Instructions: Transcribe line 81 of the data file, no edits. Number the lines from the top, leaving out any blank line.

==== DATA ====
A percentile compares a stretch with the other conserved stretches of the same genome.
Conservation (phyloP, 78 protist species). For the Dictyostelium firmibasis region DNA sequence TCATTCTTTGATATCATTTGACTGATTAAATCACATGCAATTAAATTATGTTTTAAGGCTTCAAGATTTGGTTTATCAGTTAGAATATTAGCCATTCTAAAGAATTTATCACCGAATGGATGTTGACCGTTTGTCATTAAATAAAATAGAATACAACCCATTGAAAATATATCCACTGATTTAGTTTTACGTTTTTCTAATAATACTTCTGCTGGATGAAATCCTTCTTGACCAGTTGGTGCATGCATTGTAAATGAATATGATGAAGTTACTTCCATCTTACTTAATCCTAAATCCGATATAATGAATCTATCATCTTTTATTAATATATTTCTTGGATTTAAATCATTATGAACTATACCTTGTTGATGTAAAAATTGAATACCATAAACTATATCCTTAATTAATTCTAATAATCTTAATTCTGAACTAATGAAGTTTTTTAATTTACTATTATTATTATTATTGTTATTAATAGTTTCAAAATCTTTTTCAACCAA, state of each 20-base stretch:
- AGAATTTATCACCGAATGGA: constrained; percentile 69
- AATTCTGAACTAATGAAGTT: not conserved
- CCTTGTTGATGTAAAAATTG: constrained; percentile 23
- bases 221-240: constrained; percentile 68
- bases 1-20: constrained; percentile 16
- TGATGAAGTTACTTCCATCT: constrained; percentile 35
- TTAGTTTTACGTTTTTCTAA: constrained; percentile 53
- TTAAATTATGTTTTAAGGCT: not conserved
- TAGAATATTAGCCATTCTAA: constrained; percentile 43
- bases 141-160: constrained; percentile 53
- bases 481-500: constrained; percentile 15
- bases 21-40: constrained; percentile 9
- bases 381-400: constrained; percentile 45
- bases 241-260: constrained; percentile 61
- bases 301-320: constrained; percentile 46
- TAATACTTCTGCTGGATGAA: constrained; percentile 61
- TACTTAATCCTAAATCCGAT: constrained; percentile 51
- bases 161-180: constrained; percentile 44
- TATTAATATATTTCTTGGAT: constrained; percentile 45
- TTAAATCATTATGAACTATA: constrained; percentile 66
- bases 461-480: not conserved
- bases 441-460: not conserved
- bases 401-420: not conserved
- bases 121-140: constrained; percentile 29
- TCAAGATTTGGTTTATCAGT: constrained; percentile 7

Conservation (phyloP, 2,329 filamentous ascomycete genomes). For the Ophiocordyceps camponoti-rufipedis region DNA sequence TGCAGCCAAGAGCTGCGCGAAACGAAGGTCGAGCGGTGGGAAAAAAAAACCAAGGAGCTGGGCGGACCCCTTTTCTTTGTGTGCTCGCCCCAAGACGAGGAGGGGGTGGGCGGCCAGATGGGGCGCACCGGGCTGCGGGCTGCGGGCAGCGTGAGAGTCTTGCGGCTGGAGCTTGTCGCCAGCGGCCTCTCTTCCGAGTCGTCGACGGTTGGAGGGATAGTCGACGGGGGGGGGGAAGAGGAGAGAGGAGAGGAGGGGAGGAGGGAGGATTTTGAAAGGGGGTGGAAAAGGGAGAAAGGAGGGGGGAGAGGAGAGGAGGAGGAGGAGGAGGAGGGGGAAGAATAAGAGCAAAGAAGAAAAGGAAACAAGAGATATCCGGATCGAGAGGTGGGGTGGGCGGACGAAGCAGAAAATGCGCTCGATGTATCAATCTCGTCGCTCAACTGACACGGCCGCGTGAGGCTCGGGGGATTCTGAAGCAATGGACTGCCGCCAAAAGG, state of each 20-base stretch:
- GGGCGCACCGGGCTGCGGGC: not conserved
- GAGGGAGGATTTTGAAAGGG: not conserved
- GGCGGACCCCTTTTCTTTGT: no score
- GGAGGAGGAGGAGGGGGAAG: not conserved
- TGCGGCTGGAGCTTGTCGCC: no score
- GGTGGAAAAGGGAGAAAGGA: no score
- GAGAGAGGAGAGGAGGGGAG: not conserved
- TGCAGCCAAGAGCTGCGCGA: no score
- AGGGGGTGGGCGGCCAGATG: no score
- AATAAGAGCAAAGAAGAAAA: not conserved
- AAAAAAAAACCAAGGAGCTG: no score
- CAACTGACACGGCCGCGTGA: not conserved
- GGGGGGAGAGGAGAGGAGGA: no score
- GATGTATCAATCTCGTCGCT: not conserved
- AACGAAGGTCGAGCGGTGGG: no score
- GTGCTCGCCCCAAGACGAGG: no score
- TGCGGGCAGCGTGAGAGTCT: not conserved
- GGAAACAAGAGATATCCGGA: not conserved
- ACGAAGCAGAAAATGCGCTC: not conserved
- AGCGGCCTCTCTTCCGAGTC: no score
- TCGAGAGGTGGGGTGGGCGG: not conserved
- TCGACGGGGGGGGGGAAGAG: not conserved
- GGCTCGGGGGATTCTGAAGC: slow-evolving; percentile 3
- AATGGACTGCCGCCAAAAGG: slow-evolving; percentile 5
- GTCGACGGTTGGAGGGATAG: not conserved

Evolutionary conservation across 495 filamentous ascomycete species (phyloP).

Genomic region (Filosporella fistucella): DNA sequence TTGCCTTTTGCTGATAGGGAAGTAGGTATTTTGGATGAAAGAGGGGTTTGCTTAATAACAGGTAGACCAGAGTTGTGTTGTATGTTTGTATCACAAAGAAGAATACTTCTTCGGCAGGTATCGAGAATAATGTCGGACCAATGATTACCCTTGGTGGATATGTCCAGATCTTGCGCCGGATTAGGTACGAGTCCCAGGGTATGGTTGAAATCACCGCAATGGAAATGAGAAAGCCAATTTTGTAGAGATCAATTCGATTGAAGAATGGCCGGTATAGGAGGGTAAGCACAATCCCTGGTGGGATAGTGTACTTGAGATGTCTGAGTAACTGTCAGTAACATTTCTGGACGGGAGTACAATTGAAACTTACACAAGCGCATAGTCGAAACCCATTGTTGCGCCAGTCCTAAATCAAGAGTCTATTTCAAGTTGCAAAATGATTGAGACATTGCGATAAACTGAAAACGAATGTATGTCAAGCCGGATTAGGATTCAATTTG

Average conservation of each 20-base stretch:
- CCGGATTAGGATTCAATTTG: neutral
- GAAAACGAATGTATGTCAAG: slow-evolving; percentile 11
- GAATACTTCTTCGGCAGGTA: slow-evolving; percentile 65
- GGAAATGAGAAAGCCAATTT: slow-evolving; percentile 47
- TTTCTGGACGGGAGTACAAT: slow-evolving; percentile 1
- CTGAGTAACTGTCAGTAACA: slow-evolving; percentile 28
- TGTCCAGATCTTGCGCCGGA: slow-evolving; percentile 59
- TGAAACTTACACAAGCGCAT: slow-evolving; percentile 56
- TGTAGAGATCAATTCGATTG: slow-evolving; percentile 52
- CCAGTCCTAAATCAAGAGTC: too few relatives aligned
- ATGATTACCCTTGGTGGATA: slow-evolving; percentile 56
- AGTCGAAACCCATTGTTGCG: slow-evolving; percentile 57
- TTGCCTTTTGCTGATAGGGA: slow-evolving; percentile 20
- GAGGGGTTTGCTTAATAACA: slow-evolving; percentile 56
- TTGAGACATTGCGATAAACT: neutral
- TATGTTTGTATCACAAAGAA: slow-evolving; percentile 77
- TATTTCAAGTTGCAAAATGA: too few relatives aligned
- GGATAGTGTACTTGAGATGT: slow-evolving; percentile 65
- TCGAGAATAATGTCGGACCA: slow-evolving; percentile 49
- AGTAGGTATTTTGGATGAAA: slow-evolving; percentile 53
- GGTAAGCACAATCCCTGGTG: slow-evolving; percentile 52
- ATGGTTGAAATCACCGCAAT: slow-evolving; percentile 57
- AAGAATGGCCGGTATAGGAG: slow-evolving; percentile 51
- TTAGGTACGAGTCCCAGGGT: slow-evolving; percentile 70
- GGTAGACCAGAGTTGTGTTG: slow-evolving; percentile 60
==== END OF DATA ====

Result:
- GGTAGACCAGAGTTGTGTTG: slow-evolving; percentile 60